Why did I resist this one so much?! I feel like I’ve said that a lot this year (writing from 2022)…I’ve been pleasantly surprised by a number of bestsellers that I probably wouldn’t have picked up, if not for friends’ recommendations or local booksellers’ praise. Book Lovers falls squarely in that category. And I loved it!
Feeling that she’s losing a beloved closeness with her little sister, Libby, city-girl and shark-like literary agent Nora agrees to a month’s retreat to the small town of Sunshine Falls, North Carolina. The pair set out with a list, written by Libby, of things you do in small towns according to literature: save a small business, ride a horse, and date the locals. While she remains committed to working through the “vacation”, she endeavours to help with the list before Libby’s third child arrives…the last thing she’s expecting is cold and ruthless book editor Charlie to be in Sunshine Falls, too. And they just can’t seem to stop running into one another.
This book is, and somehow isn’t, what I was expecting. I don’t think I ever expected it to be a ~romantic comedy~ in its entirety, despite its Book Lovers title. However, there was *a lot* more romance than I thought there would be. I love Nora and Charlie’s dynamic. It feels both reminiscent of The Hating Game in its wit and simultaneously transcendent of it for how they fit together so well, so perfectly to serve the plot and their character growth. This isn’t wholly a romance, but it hits the mark for that as well.
I also love that, from the very beginning, Nora acknowledges that she will never be that small town girl people fall for, that she is cutting and calculating, loves the city, and is never going to soften for another person. She remains committed to that narrative and I love her all the more for it. Not everyone needs to get teary-eyed for small Christmas tree farms and towns where everyone knows everyone. City girls and hard-working bosses deserve love and happiness too! And not only do they deserve it, they can find it in places that aren’t those very small towns. I like the hopefulness of that message, and how surprising and refreshing it feels in the romance genre.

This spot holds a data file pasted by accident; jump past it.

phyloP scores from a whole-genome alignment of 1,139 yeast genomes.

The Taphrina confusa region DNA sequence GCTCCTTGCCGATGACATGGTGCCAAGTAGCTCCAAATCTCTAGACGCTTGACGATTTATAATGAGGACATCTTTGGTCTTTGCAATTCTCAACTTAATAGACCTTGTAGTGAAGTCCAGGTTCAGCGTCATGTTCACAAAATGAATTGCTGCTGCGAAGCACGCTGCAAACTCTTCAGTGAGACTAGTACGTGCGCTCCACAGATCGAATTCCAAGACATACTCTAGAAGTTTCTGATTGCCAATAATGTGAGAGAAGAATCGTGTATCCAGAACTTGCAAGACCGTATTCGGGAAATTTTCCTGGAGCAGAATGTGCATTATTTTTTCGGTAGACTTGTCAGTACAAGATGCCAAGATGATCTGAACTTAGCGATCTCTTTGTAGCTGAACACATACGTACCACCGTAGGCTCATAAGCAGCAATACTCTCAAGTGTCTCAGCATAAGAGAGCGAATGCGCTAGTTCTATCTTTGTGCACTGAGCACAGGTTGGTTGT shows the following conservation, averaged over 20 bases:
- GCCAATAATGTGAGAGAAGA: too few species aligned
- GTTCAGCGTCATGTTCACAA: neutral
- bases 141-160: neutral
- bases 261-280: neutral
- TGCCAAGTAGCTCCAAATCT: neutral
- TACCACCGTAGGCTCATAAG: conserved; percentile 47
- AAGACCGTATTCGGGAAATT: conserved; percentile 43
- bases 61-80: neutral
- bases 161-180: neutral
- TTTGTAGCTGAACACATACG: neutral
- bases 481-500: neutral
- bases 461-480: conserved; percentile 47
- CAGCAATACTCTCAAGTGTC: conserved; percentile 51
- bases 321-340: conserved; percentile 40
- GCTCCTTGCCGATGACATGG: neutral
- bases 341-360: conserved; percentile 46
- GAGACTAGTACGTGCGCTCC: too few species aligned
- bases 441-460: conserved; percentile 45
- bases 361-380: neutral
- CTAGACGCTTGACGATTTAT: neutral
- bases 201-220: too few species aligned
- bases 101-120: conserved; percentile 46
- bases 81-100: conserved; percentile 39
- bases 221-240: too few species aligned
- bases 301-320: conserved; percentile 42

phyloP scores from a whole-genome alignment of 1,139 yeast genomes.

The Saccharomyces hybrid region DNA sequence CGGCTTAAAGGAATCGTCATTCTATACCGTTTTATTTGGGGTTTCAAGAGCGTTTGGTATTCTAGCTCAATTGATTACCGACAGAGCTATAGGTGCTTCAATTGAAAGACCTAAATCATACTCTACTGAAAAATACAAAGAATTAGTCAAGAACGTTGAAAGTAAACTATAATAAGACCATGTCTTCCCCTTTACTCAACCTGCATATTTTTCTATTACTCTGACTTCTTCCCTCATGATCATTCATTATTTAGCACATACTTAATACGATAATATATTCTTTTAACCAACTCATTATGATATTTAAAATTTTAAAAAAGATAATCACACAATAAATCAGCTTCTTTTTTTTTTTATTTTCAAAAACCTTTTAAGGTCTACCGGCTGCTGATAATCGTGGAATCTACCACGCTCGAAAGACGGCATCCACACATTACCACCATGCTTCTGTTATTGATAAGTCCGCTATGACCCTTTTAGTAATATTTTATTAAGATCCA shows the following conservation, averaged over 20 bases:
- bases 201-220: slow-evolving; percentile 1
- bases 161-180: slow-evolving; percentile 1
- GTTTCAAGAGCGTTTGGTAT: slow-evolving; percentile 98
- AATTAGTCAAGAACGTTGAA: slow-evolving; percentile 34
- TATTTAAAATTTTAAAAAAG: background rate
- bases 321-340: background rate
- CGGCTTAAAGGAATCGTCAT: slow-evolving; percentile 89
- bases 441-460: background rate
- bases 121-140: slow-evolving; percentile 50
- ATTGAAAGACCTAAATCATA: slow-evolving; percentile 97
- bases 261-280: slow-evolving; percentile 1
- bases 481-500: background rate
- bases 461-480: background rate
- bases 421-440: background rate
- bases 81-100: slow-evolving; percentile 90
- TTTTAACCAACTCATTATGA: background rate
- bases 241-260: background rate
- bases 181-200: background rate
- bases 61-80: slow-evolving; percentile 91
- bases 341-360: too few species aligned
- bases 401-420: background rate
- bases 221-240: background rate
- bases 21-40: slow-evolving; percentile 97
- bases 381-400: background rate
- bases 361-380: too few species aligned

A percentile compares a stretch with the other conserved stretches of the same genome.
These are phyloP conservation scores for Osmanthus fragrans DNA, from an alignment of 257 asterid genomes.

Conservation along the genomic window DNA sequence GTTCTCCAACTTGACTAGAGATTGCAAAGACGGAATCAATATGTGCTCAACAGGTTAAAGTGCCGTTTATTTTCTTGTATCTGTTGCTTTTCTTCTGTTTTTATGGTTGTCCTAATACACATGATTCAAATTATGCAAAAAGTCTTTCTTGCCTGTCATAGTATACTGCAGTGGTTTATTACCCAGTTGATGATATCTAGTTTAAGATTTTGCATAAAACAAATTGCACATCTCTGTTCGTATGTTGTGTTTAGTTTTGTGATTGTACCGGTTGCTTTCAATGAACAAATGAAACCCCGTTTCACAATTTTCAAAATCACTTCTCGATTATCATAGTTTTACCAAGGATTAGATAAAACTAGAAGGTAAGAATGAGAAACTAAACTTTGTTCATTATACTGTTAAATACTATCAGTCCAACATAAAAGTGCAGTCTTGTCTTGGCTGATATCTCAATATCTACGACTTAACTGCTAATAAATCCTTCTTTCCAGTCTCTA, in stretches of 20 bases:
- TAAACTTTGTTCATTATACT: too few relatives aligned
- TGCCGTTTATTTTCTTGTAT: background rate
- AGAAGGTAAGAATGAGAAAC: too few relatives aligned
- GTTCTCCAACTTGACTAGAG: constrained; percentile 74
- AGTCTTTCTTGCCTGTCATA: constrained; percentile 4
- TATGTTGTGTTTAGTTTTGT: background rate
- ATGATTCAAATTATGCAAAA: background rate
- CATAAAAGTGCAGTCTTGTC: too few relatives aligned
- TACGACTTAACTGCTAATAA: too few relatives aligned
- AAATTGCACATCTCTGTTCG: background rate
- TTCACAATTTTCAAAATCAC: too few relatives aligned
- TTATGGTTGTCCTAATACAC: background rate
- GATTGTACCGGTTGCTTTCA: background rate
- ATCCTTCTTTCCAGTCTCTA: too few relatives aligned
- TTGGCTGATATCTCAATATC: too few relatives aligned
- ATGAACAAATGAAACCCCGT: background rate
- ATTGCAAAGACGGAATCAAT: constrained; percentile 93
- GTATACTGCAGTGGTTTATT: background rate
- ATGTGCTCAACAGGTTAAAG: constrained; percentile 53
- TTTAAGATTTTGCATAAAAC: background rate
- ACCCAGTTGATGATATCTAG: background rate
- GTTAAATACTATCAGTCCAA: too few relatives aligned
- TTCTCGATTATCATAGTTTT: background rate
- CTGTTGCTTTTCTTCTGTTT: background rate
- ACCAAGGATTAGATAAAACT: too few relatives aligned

But the real reason I love this book all around is the storyline. There is so much more here than a love story. This is an awesome work of literary fiction, and while I may not have totally related to Nora, I connected with her, thought her story was well-composed and earnest. Her relationships with her sister and formerly her mother, her previous romantic entanglements, her clients – they were all very real and raw; even when things were bad you could feel every human reason why Nora was the way she was, as things slowly unfurled. I just really loved all of these characters, in their own way. Henry nails a small town-feel, but with a larger focal point: a bigger problem than that small town can solve. There’s a lot to love here.
Highly, highly recommend this one. Don’t be me, don’t resist. Just read it. ❤
Have a wonderful weekend!